Jacques Louis David was the most influential painter of the Neo-Classical style in France in the late 18th century. His style of painting was austere as well as being ethical and captured the moral climate of the era of revolution and change.
David set out to record the event that took place in the first few days of the French Revolution when the National Assembly as the group called themselves took a solemn oath never to disband until the constitution was established. The oath was an act of revolution and was asserting that political authority derived from the people and their representatives and not from the monarch.
The painting he did appears to be a copy of the etching but it was never completed as these were turbulent times in France.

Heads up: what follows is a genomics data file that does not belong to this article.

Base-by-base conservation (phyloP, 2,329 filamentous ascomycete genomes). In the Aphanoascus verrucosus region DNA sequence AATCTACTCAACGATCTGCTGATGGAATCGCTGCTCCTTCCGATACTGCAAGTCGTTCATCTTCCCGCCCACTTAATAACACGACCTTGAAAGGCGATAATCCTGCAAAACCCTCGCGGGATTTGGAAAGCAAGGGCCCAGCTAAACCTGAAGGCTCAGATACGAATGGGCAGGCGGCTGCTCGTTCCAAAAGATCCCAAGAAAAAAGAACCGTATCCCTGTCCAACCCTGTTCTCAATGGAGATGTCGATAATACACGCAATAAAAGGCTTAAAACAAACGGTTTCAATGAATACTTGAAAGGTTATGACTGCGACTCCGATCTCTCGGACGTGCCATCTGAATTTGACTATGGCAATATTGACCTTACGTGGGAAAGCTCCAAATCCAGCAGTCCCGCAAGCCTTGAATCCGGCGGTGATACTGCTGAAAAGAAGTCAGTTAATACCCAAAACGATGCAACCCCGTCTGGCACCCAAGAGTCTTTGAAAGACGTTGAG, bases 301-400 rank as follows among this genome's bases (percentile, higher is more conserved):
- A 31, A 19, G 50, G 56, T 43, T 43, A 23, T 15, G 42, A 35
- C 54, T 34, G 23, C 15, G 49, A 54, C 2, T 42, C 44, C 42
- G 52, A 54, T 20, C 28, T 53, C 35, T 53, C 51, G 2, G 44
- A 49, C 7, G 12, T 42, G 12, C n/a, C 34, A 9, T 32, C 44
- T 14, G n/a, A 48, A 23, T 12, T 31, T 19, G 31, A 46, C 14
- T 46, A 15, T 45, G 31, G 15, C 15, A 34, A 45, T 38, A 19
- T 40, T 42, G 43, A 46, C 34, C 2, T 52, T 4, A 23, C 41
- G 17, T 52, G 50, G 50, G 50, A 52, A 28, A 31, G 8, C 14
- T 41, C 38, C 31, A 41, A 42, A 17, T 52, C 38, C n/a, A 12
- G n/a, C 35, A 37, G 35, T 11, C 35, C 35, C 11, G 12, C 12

- Is the man at the centre of the painting trying to get everyone’s attention so he can read from the piece of paper he is holding?
- Looks as if not everyone could get into the building as there are people leaning in at the windows on either side.
- The majority of the crowd look well dressed so none of the hoi polloi were represented!
- It doesn’t really look as if anyone is taking an oath as I would recognize – one man at the front even appears to be praying.
This page from the University of Oregon shows an annotation of the etching.